The logo of the Swedish payment provider Klarna.
Thomas Trutschel | Photo library | Getty Images
Klarna reported a dramatic surge in first-half losses on Wednesday, adding to a deluge of negative news for the “buy now, pay later” pioneer.
The Swedish payments company generated sales of 9.1 billion Swedish krona ($950 million) from January to the end of June 2022, up 24% from a year ago.
But the company also suffered significant losses. Klarna’s pre-tax loss rose more than three-fold year-on-year to nearly 6.2 billion kronor. In the first half of 2021, Klarna lost about 1.8 billion Swedish krona.
The company, which allows users to spread the cost of purchases over interest-free terms, saw a jump in operating costs and defaults. Operating expenses before loan losses stood at SEK 10.8 billion, an increase of SEK 6.3 billion year-on-year, driven by administrative costs associated with rapid international expansion in countries such as the US. 50% to 2.9 billion Swedish Krona.
Klarna had previously been profitable for most of its existence – that is until 2019, when the company first plunged into the red after a surge in investment to grow the business globally.
The company’s explosive losses highlight the price of its rapid expansion after the start of the Covid-19 pandemic. Klarna has entered 11 new markets since the beginning of 2020 and has taken some precious steps to expand its position in the US and UK.
In the US, Klarna has spent a lot on marketing and user acquisition in an effort to get rid of Affirm, the state’s main rival. In the UK, the company acquired PriceRunner, a price comparison site, in April. It has also launched a charm offensive with British politicians and regulators awaiting incoming regulations.
More recently, Klarna has been forced to cut spending. In May, the company cut about 10% of its global workforce in a rapid round of job cuts. The company then raised funds at a valuation of $6.7 billion — down 85% from its previous valuation — in an $800 million investment deal that defined the capitulation of high-growth tech companies as investors became wary of a possible recession.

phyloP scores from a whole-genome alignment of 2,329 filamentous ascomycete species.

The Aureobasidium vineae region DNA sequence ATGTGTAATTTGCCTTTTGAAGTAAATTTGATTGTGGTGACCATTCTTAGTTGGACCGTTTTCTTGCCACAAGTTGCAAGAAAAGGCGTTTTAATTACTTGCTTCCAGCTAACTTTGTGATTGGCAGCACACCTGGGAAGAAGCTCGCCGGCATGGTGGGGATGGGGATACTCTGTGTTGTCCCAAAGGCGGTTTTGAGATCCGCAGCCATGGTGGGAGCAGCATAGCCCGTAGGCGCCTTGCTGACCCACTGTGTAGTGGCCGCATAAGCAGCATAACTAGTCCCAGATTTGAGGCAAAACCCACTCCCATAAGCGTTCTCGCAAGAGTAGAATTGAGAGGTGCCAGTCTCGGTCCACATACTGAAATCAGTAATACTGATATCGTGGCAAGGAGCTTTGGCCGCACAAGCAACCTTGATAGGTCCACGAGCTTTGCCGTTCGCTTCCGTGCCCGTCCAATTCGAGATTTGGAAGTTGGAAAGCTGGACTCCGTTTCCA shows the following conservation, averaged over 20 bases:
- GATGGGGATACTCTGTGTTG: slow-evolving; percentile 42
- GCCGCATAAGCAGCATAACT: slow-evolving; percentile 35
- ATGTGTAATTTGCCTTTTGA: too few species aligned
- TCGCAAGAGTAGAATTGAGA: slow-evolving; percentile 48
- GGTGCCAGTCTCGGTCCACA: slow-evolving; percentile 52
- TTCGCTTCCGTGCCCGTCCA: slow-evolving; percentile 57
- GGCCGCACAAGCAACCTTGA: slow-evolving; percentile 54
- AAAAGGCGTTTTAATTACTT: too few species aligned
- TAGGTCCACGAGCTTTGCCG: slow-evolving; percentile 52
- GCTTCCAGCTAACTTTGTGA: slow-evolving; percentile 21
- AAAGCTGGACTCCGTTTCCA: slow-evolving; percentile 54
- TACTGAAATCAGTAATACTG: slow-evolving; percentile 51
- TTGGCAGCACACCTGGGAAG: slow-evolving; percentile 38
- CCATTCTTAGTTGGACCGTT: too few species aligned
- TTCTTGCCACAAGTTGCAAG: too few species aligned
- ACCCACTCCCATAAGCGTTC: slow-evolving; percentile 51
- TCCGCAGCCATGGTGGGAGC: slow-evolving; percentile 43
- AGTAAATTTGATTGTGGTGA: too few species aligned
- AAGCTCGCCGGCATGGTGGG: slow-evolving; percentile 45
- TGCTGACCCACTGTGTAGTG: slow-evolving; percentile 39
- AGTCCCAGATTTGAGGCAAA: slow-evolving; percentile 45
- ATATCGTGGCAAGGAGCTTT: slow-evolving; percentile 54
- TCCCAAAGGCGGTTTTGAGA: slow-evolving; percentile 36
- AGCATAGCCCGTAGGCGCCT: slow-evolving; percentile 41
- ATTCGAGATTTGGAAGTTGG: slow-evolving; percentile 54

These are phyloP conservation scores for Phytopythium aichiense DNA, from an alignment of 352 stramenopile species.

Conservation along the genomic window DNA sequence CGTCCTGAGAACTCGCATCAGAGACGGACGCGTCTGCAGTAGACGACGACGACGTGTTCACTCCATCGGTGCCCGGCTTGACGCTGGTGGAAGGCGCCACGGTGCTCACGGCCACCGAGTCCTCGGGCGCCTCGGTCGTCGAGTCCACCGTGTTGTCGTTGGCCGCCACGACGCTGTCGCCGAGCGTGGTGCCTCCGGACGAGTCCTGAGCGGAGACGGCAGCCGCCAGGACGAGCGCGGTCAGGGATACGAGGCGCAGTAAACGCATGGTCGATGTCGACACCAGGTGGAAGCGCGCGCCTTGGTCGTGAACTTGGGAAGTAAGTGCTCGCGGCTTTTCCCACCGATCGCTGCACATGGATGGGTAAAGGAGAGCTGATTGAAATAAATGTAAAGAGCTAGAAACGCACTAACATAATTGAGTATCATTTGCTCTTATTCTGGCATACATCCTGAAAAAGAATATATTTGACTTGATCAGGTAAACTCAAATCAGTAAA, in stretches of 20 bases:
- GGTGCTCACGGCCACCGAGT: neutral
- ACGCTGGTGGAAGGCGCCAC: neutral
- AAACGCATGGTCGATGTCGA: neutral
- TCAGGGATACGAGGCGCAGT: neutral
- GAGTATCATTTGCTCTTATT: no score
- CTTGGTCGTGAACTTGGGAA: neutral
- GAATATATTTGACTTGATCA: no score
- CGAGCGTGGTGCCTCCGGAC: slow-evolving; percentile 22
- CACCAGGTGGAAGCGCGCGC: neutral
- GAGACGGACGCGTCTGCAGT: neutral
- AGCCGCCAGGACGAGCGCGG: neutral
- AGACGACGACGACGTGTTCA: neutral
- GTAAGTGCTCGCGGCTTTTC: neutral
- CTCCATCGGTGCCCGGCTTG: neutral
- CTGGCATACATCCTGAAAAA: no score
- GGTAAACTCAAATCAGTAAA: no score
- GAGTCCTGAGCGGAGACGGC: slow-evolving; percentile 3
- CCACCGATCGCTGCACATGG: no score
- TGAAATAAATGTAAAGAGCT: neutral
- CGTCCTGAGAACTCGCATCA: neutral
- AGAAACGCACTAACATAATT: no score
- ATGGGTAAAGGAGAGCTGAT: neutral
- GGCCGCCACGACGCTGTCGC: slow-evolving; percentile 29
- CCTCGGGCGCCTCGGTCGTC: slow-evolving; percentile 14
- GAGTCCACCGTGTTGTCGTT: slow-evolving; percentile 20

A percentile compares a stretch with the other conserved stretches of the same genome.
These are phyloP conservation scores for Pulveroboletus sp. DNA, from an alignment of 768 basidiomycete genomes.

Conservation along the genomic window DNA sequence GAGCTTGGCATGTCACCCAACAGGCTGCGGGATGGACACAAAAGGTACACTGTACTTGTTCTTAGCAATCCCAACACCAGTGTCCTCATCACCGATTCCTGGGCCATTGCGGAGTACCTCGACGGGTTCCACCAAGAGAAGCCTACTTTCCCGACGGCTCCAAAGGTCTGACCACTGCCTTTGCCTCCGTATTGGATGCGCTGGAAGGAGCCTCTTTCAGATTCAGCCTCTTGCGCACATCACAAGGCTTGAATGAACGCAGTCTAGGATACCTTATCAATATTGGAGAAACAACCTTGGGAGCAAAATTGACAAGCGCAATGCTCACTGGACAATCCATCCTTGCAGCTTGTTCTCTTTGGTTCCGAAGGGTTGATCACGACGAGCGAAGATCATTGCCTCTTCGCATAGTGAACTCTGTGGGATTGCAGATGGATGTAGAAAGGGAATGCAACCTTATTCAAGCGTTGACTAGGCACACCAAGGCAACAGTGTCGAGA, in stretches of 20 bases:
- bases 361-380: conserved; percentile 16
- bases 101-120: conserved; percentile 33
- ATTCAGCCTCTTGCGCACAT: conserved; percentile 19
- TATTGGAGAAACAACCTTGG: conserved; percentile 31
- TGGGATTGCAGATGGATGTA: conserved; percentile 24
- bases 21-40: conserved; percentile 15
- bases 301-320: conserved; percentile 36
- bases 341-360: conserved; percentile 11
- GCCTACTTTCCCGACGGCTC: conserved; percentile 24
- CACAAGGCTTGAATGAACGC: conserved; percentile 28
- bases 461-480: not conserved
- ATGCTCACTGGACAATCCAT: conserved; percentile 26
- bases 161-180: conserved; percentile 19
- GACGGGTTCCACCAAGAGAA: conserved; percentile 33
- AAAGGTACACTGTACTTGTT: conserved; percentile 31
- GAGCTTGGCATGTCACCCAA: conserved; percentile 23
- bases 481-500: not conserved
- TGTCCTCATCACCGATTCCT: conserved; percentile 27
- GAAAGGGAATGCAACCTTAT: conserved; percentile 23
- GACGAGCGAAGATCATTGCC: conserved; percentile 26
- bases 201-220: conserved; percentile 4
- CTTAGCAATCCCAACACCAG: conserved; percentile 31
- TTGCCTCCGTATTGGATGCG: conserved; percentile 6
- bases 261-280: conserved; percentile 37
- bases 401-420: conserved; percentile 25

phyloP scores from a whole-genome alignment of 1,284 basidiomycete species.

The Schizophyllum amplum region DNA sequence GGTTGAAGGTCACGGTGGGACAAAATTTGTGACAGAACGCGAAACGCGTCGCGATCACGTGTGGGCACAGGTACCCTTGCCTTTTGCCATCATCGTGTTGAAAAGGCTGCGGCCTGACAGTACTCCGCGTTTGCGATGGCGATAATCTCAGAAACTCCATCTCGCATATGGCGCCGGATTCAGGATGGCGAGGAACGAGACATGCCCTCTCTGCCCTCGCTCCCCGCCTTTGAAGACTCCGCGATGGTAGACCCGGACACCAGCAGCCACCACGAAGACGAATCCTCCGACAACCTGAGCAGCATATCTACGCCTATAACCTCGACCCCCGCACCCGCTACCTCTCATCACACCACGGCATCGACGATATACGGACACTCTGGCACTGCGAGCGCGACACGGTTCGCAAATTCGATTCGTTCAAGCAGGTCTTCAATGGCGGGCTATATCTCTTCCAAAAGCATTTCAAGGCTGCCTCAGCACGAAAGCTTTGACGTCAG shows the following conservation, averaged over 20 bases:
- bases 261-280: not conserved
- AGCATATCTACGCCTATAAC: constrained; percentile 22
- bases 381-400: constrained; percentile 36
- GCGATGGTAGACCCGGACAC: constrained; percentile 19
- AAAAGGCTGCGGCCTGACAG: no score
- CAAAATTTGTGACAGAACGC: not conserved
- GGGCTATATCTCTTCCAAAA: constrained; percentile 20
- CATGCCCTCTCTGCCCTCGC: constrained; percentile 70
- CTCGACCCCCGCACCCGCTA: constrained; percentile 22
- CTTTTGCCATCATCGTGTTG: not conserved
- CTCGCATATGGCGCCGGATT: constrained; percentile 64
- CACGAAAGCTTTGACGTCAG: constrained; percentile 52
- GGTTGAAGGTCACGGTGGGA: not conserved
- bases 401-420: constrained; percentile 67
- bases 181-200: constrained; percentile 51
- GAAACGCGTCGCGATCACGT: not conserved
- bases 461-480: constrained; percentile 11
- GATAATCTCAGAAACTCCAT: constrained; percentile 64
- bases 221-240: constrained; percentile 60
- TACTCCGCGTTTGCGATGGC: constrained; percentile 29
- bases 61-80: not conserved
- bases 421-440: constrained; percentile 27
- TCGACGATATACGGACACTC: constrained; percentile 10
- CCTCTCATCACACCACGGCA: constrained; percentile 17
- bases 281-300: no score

The sharp discount reflected grim sentiment among fintech investors in both the public and private markets, with the publicly traded fintech Affirm having lost about three-quarters of its market value since early 2022.
“We’ve had to make some tough decisions to make sure we have the right people in the right place, focused on business priorities that will accelerate our return to profitability while supporting consumers and retailers through a more difficult economic period,” says Sebastian Siemiatkowski, CEO and co-founder of Klarna.
“We had to take immediate and preemptive action, which I think was misunderstood at the time, but now we have sadly seen many other companies follow suit.”
Klarna said it plans to tighten its approach to lending, especially with new customers, to take into account the deteriorating cost of living situation. However, Siemiatkowski said, “You won’t see the impact of this on our finances in this report yet.”
“We have a very flexible balance sheet, especially compared to traditional banks due to the short-term nature of our products, but even for Klarna it takes time for the impact of decisions to sink in.”
Fintech companies are cutting costs and delaying listing plans in a deteriorating macroeconomic backdrop. Meanwhile, consumer-facing services are losing their appeal to investors, as so-called “business-to-business” fintechs come under the spotlight.
Klarna says it is now used by more than 150 million people, while the company has 450,000 merchants on its network. Klarna primarily generates revenue from retailers, not users, and takes a small portion of every transaction processed through its platform.
“Eventually they proved that there can be a profitable business, but doubled in growth in the US market, which is expensive,” Simon Taylor, head of strategy at fintech startup Sardine.ai, told CNBC.
“The market share there will be meaningful for the long-term revenues. But it takes time and the financing taps are not what they used to be.”
But the company faces stiff competition, with titans of both technology and finance looking to capitalize on growth in the buy now, pay later industry. Apple will launch its own BNPL product, Apple Pay Later, this fall, which will allow users to split the cost of their purchases across four equal monthly payments.
Meanwhile, proposals are underway to bring the BNPL market under regulatory scrutiny. In the UK, the government has announced plans to enforce stricter affordability controls and tackle misleading advertising. In the United States, the Consumer Financial Protection Bureau opened a market monitoring investigation into BNPL companies.